I met Ronnie Wood in the suite of a super luxury hotel in Florida Keys in October 2002. The night before, The Rolling Stones had electrocuted the American Airlines Miami Heat basketball stadium with a stripped down set that featured six songs from one of their greatest albums, Exile On Main Street. To say they were good would be an understatement. I’ve been watching very good bands for a long time and I really just felt like no one could match them. Ronnie had recently given up drinking and we settled down overlooking the Atlantic with a cup of tea. I was interested to find out exactly how he had survived over 25 years in The Rolling Stones.
Your family were musicians weren’t they?
Yeah, my dad had a 24-piece harmonica band and toured the racetracks of England. He used to bash away at a hand piano. He was a good showman, was really funny and would tell jokes and sing. My brother Ted, he’s eight years older than me, is still a jazz musician and a commercial artist, and my brother Art is still into R&B, blues and he’s an artist as well.
Did they teach you to play guitar?
Art gave me some of my tips when I was about seven. And a guitar player called Lawrence Sheaf, I heard he was in India pursuing some religious cult, but he used to play just like Big Bill Broonzy and he turned me on first. Jim Willis, a banjo player in their first skiffle group, he gave me some chords.
Did it just come naturally?
Was it given that you’d be a musician like your dad and your brothers?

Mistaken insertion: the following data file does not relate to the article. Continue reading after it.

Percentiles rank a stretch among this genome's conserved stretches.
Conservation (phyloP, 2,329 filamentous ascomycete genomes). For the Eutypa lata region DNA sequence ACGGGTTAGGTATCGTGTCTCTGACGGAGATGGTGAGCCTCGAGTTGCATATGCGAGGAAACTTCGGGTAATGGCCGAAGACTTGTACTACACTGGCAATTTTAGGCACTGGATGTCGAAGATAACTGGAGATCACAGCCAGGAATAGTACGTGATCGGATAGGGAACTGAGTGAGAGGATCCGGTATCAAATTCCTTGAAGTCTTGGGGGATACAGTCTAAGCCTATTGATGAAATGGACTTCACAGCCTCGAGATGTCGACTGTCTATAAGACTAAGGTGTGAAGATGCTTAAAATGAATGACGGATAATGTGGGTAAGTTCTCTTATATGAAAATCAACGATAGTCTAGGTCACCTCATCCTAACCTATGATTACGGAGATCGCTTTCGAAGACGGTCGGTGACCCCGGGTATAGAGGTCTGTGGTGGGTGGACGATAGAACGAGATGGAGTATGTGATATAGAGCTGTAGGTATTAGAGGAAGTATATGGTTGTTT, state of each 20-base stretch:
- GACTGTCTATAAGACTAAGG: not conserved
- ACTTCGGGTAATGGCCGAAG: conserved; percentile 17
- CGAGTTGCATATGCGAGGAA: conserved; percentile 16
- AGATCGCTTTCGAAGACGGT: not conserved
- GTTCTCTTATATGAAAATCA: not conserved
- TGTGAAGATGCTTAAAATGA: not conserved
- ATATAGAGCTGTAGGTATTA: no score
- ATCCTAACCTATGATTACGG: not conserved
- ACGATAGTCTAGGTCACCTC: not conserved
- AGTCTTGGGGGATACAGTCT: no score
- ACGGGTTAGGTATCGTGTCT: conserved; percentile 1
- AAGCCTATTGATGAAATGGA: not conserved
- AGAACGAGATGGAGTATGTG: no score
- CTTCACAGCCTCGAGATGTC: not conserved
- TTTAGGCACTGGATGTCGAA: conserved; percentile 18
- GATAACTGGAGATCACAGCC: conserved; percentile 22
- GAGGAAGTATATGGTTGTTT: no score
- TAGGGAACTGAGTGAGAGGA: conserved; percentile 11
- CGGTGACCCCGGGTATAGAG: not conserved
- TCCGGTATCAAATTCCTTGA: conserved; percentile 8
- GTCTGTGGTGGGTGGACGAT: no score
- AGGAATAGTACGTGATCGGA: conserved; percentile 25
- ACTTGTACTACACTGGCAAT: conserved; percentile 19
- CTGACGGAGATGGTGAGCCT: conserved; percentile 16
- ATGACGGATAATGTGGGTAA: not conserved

Yeah, I always thought I would be… and an artist. When I was growing up I always wanted to be in The Stones, as well.
What was it like for you growing up in the Fifties, before you became a musician?
It was house parties and art school.
You were out on the streets in the Fifties and Sixties, right?
We used to be frightened to go out a lot because there used to be a lot of teddy boys gangs, down the Two Sisters Café, and people used to come in through the window all the time. There was a guy called Lord Rat and his gang. If you bumped into them on the street it was terrible, so you didn’t go out much at night. Mind you, we used to walk to Uxbridge, to Burton’s, every Friday and Saturday night, about a ten-mile walk there and back. We used to go and see The Searchers and Brian Poole And The Tremeloes and terrible bands like that, but it was just an excuse to get to meet the girls, really. I’d go up to The Cromwellian, Blazes. I was in there once when Otis Redding was playing, and The Crazy World Of Arthur Brown. He got thrown out ‘cos his hat was on fire and he set the ceiling of the club on fire.
Was it all music for you…did you play football or anything like that?
My brothers used to support West Brom and I still have a soft spot for them.
Were they big then?
West Bromwich Albion, very big in the Fifties. It’s a bit like my boys now supporting Arsenal and Chelsea, but Arsenal were always pretty big. And I remember talking to Dennis Compton and he used to play cricket for England and won the cup with Arsenal.
There’s a quote that says really creative people don’t ever lose their childhood sense of fun…
Oh yeah. Along with the music, I was in to Jacques Tati – Monsieur Hulot – Marx Brothers, Monty Python. All those are timeless comedy, aren’t they? Peter Sellers and Spike Milligan.
Did you know guys like Sellers and Cook?
Peter Cook was a very close friend. I used to hang out with him all the time. Dudley I saw once in a while.
There was a guy called Lord Rat and his gang. If you bumped into them on the street it was terrible, so you didn’t go out much at night.
Did you ever play music with them?